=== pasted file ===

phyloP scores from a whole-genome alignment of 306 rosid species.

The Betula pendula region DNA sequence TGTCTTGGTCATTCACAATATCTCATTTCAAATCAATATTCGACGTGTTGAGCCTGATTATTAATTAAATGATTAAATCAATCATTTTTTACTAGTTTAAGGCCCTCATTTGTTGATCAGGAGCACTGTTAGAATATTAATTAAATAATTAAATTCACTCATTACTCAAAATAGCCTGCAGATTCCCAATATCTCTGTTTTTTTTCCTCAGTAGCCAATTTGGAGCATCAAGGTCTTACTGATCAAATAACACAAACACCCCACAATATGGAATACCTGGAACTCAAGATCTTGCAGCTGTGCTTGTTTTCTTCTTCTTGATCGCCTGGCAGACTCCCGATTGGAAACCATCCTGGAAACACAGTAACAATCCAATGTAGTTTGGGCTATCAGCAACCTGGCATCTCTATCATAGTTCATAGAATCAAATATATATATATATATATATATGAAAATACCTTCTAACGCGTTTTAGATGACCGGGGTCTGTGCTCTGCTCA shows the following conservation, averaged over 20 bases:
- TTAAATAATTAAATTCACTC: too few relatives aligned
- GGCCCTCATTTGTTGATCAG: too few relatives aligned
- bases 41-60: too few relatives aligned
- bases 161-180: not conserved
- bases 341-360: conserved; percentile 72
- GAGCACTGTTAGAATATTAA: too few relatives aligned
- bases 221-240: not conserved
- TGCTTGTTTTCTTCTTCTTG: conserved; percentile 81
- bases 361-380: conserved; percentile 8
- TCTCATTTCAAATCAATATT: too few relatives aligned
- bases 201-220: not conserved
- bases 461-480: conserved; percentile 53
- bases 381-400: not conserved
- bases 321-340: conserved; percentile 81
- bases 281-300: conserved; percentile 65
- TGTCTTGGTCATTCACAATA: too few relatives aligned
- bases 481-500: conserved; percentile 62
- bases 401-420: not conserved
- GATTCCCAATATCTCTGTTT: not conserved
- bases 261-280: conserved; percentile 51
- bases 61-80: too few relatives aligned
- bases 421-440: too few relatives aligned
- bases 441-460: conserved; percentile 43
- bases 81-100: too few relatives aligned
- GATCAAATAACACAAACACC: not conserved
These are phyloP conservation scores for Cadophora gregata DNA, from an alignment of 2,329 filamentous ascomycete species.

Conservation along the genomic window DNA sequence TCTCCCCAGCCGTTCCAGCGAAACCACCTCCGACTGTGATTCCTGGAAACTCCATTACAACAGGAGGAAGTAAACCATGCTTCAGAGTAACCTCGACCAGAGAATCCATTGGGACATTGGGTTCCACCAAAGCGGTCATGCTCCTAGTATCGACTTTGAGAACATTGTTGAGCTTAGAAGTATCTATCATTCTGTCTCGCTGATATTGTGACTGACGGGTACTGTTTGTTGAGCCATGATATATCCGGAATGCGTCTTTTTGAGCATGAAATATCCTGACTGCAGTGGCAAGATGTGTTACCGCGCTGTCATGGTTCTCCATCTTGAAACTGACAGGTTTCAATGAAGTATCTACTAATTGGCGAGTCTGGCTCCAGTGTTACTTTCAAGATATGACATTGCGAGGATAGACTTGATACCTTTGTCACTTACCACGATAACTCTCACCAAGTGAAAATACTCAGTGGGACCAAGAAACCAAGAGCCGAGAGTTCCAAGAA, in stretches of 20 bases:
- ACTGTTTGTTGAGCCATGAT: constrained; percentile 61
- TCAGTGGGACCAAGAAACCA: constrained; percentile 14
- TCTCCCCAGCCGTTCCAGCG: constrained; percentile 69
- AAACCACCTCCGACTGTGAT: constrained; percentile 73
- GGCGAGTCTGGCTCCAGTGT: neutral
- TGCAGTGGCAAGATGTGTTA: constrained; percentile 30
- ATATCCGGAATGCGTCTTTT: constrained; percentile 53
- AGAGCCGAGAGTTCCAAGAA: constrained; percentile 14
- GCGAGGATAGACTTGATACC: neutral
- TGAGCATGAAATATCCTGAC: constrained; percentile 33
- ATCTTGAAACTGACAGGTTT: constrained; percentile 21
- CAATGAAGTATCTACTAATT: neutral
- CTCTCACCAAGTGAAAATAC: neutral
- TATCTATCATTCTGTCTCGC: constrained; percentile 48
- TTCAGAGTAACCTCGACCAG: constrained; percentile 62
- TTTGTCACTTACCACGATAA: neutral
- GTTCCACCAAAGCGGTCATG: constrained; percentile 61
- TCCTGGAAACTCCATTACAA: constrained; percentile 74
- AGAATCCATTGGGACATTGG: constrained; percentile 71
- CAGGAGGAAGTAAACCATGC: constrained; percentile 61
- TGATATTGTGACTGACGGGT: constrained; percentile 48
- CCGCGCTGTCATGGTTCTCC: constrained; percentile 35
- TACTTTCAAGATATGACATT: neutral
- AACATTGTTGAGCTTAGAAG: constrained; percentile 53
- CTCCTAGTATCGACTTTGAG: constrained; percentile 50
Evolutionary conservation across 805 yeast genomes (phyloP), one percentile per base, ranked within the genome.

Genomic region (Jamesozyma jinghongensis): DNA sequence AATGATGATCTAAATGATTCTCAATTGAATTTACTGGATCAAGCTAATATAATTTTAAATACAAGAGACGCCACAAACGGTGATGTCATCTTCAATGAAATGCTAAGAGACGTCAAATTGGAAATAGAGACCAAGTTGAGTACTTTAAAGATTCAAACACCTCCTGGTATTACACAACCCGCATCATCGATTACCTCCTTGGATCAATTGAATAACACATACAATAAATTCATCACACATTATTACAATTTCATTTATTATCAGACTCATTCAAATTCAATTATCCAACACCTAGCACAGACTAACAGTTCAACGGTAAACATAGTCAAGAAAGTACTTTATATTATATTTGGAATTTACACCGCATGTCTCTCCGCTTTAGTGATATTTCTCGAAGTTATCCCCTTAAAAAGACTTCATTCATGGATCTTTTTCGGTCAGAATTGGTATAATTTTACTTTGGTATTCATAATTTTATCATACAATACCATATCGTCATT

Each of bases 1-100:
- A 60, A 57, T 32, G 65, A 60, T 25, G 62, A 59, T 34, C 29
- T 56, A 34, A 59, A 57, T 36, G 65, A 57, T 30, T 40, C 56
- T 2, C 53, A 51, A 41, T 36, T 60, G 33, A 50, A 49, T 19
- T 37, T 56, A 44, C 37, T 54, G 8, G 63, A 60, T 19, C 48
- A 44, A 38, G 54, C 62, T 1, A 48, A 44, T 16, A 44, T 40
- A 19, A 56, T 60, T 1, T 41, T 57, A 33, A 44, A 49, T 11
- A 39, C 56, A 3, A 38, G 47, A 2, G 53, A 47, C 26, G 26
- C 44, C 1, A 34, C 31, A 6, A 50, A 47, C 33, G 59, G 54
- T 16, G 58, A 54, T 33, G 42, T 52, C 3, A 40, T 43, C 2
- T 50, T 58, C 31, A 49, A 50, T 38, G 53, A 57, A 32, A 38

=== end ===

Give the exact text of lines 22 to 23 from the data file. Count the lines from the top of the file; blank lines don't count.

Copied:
- bases 261-280: conserved; percentile 51
- bases 61-80: too few relatives aligned